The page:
How do you think about and react to your chronic pain? Are you the victim? Are you overly-worried about the pain?
We all experience pain. That we can't choose.
The choice we have as humans is how we respond to the pain. We can either choose to let the pain control our lives or we can choose to live life, despite the pain.
For many people with chronic pain, a vicious circle can form between pain and suffering. Research has shown the psychological and social distress associated with pain is often more important to the pain experience as the perceived pain severity.*
Resilience is important
I just watched a great TEDx Talk from Dr. Trung Ngo about resilience that everyone who lives with chronic pain or treats chronic pain should watch.
He talks about how there are three types of people: those who are victims, those who are catastrophizers, and those who are resilient.
I can identify with all three types during my personal journey with pain. Early in my journey, i was the victim. It was the surgeon's fault for my pain. I was set on on making that doctor pay for his mistake and make my pain go away.
As the pain continued, I became the catastrophizer. It quickly became gloom and doom. I become fearful of the pain. I worried about all the bad things that might happen because of the pain. And I worried about my future and the future of my family.
Fortunately, my mindset changed to resiliency. Many thanks to the Mayo Clinic Pain Rehabilitation Center for helping me transition to that stage.
How to be resilient
According to Dr. Ngo, the keys to being resilient:
* Ojala, T., Häkkinen, A., Karppinen, J., Sipilä, K., Suutama, T., & Piirainen, A. (2014). Chronic pain affects the whole person – a phenomenological study. Disability and Rehabilitation, 37(4), 363–371. doi: 10.3109/09638288.2014.923522
If you have chronic pain, the answer is probably yes.
Central sensitization has been tied to a variety of chronic pain conditions including fibromyalgia, whiplash, shoulder pain, neuropathic pain, chronic fatigue syndrome, non-cardiac chest pain, irritable bowel syndrome, temporomandibular disorders, complex regional pain syndrome, low back pain, osteoarthritis, pelvic pain, and headache.
What is it
Central sensitization, also called centralized pain, is due to maladaptive neuroplastic changes in the spinal cord and brain. And is associated with the development, maintenance, and amplification of chronic pain.
The official definition by the International Association for the Study of Pain is, “Increased responsiveness of nociceptive neurons in the central nervous system to their normal or subthreshold afferent input.”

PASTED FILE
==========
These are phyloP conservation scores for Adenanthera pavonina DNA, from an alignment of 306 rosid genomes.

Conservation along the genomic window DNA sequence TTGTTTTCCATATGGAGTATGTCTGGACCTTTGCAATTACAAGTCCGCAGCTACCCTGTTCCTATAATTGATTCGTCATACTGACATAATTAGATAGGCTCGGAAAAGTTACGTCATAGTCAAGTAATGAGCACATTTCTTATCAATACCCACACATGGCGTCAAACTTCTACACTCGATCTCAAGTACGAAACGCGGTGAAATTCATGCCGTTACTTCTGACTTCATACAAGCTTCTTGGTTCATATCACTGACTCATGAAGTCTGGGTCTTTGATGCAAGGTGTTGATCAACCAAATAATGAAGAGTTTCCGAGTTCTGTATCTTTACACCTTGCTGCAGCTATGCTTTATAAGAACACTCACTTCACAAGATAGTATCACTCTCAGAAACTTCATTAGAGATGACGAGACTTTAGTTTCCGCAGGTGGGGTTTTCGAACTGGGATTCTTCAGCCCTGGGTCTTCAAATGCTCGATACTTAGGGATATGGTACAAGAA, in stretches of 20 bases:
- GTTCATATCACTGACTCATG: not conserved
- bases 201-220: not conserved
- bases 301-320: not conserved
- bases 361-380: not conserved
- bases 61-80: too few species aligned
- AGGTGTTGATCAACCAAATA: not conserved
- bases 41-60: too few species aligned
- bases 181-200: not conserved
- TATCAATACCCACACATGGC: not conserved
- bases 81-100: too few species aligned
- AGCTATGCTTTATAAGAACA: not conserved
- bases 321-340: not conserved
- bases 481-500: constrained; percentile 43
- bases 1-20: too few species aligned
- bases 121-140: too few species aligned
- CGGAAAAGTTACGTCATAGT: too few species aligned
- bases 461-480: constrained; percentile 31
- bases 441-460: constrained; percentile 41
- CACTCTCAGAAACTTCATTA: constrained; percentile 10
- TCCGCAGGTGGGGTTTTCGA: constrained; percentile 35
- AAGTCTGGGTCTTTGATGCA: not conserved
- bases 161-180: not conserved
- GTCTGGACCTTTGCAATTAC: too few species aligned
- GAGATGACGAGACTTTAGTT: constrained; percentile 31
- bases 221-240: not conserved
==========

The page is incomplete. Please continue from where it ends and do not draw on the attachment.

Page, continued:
Understanding it - putting it in plain language
Chronic pain is an abnormal response and doesn’t improve over time. It can happen long after an injury or illness heals. It can be due to a degenerative disease, like arthritis. It can be neurological. It can also have no known biological cause, as in the case of fibromyalgia and many common low back pain conditions.
Once it becomes chronic, pain loses its warning function and becomes its own disease/condition. It changes how the brain processes pain – misfiring nerve signals and continuing to tell the body it hurts. Just like an alarm that goes on and won’t turn off. An overreaction or amplification, of sorts. It gets stuck on high alert and the body learns the pain.
And it can happen in all chronic pain conditions, no matter the underlying cause. We may feel it when only lightly touched or bumped. The pain can move around to different areas of the body other than the spot of the original injury. It can even change the type of feeling we may have like achiness, stabbing, tingling, or burning, for example.
The good news is we can change our nervous system. Central sensitization can be reversed by doing things that promote positive neuroplasticity like changing how we think about pain, react to pain, and manage pain.
Best treatment is a biopsychosocial approach, including pain education, physical therapy, cognitive behavioral therapy, pain acceptance, sleep management, and pharmaceutical management. I got a heavy dose of all these at the Mayo Clinic Pain Rehabilitation Center.
Self-management calming tools
One of the most recommended ways to manage pain is to change how much attention you give to it.
Paying attention to pain, amplifies the pain and increases the tendency for negative thinking.
Just like a kid screaming for candy at the store. If you always buy the child candy (in this case, pain) when they scream, they’ll continue to scream each time you take them to the store until they get candy.
Five ways to reduce your focus on chronic pain
Learn more - resources
Look at the photo below. What do you see?
Now change your focus. Do you see something different than before?
Just like this exercise, we can change our thoughts about pain and our reactions to it by changing how we look at it - by changing our focus.
Find more articles about changing how we think about pain.
Catastrophizing in an exaggerated negative response toward actual or anticipated pain.
Catastrophizing jumps to the worst‐case scenario. It quickly becomes gloom and doom, breeding more negativity. You become fearful of the pain. You worry about all the bad things that might happen because of the pain. You’re more likely to choose negative thinking over positive thinking. And you can feel helpless to manage the pain.
Catastrophizing has been linked to higher levels of perceived pain, interference with daily activities, increased healthcare utilization, disability, depression, and changes in social support networks.
This video helps explain catastrophizing and provides helpful tips to stop doing it.
Chronic Pain Champions is an information resource/blog/support group to help chronic pain patients, their families, and friends, as well as healthcare professionals. Learn more about this site and the author.
Chronic Pain Champions